October 14, 2012

On Distance and Finding Home [can be a person].

Photo by Adam Mason.
Somewhere between Springfield, Missouri and Portland, Oregon, by way of the Grand Canyon, I started to fall in love. I didn’t know I could miss him more than I already did, but after he put something sparkly on my finger and went back to Oregon, I knew what he meant when he called me “home.”

So I go through my days, trying to be in the moment, and end my days relaxing in hot baths and re-reading the words he sent in the mail. Like when he said “you can’t write love stories like ours, and even if you could, I wouldn’t believe it if I hadn’t lived it with you.” Or when he told me that he loves that I’m a strong, independent woman, but it never changes the fact that he desperately wants to take care of me.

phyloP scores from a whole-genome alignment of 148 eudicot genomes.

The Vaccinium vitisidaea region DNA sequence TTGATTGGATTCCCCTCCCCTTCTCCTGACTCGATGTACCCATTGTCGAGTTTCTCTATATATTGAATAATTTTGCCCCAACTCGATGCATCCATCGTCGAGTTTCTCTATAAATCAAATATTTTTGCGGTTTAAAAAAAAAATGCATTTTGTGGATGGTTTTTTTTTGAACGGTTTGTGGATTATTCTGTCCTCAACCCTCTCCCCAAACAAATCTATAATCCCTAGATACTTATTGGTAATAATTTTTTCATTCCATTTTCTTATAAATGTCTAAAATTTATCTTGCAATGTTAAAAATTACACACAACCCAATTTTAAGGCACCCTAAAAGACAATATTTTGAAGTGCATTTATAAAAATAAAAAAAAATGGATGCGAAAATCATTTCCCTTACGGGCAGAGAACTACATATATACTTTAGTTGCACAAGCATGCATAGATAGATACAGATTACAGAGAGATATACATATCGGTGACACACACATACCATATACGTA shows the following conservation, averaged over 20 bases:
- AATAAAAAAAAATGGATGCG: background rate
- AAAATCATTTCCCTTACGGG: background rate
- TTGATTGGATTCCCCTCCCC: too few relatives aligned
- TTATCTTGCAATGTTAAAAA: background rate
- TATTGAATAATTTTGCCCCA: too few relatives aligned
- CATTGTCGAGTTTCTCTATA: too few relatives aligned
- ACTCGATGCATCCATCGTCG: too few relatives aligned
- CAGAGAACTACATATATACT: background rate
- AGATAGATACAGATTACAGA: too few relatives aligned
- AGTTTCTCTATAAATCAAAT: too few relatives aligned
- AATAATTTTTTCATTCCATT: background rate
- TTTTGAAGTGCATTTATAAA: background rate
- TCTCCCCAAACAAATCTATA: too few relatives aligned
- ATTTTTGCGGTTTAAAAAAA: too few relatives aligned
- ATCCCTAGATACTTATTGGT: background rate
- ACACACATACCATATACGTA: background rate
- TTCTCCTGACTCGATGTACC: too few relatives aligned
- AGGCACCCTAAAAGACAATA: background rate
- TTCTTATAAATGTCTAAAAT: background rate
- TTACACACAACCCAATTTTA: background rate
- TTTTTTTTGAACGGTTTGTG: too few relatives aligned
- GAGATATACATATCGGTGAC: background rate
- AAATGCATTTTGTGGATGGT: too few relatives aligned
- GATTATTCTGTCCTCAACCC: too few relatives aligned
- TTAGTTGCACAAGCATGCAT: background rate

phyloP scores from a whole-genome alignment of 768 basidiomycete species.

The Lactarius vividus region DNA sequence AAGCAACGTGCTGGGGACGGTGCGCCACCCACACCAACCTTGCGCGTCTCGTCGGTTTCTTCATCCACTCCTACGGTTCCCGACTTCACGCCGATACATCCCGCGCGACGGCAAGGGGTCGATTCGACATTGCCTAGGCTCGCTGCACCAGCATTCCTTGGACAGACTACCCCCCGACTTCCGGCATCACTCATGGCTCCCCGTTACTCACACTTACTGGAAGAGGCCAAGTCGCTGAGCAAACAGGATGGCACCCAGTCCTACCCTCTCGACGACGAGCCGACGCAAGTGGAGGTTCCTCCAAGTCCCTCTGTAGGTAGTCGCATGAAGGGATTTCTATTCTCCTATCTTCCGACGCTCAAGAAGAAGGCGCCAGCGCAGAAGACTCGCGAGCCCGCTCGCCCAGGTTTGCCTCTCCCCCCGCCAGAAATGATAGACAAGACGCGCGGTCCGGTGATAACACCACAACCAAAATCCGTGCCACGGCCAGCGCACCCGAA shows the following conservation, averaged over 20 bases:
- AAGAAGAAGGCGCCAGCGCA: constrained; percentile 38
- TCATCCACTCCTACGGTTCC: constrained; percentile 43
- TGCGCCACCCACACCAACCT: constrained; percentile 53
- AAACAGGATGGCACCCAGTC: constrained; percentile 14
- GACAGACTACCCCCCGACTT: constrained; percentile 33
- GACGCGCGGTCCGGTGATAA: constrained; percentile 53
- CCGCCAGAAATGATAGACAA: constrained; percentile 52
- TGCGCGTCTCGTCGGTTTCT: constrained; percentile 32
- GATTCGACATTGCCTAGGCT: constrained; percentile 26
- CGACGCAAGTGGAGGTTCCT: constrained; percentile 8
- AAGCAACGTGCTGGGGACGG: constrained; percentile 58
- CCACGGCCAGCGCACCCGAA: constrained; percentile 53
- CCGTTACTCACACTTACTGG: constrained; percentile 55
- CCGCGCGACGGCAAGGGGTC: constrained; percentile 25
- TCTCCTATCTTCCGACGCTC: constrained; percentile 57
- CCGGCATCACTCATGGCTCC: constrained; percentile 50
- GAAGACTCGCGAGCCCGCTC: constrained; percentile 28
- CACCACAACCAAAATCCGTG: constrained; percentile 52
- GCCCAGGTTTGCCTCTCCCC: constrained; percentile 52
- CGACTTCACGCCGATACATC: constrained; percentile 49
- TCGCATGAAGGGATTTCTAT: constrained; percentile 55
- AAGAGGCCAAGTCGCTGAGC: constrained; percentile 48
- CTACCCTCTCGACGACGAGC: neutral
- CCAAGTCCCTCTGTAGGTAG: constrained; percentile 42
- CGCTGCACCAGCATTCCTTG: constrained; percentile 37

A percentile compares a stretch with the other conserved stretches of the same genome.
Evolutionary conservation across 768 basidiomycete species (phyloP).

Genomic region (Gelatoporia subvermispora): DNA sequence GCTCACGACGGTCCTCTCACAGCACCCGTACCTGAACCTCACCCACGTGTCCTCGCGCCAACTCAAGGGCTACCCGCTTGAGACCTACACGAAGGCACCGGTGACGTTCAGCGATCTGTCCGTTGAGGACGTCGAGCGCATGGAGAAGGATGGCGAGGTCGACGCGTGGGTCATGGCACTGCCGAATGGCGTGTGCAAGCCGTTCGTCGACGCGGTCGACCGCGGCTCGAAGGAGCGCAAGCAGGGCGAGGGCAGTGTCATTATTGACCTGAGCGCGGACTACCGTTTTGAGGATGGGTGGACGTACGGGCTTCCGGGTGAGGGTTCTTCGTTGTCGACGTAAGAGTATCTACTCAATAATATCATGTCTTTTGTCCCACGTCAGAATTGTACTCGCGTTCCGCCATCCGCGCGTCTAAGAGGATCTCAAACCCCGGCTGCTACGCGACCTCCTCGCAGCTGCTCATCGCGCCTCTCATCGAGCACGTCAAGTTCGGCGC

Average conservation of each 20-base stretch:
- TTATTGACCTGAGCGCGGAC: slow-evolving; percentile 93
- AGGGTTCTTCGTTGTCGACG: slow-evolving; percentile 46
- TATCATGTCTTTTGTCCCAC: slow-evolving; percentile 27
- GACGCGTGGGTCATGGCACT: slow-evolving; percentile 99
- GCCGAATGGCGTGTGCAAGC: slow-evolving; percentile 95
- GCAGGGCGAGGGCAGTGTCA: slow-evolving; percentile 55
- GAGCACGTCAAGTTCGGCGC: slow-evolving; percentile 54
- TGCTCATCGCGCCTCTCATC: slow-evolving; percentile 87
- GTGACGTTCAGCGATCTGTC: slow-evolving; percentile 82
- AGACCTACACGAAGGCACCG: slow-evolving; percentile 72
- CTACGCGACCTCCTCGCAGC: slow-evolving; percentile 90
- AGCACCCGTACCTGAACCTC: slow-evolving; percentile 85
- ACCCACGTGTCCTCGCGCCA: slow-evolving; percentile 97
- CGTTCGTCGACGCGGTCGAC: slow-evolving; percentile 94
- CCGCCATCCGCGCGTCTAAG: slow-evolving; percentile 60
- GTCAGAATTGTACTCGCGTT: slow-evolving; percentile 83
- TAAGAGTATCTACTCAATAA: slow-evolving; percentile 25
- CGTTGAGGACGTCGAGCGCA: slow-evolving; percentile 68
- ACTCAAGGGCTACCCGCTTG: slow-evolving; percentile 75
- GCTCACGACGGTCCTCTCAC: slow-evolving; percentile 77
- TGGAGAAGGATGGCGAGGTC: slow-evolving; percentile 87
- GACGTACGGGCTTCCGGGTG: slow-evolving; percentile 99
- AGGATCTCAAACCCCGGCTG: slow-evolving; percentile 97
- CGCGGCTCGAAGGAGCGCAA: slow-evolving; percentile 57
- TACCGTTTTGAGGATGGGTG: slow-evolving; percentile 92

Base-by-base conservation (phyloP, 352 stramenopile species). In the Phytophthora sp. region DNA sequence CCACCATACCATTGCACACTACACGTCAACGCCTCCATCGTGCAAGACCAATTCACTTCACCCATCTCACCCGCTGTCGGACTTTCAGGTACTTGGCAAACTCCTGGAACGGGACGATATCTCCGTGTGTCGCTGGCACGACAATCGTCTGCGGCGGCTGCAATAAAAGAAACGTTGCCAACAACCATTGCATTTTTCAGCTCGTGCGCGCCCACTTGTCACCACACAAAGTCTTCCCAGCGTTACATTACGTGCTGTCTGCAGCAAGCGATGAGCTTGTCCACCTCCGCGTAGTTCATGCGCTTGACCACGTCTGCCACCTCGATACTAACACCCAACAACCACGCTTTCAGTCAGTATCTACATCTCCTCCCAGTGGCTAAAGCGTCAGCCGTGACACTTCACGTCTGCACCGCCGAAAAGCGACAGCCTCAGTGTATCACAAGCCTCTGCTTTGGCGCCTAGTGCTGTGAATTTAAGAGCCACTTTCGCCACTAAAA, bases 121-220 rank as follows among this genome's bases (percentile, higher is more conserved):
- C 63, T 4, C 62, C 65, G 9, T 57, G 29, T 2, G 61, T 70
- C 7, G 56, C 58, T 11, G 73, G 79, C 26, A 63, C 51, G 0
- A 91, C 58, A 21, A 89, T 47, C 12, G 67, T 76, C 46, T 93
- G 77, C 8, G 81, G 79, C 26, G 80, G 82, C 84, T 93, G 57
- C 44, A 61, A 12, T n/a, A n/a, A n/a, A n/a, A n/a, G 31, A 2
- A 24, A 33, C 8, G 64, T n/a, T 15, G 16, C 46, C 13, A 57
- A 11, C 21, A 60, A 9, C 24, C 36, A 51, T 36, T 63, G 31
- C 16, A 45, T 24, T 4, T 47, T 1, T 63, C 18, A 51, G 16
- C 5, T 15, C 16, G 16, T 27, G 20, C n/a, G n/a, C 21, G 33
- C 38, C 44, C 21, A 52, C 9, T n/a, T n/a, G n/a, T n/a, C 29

He lets me talk a big game and “I am woman, hear me roar,” and still sits silently on the phone with me through the tears when I can’t handle being 2,000 miles apart for one more second—never pointing out the seeming incongruity in my words and actions.

I’ve settled deep into that curious place of fullness of joy, comingled with earnest sadness; the place where my heart is bursting with love, and longing all together in every beat; where home is a person, and I just know we’re meant to be.  

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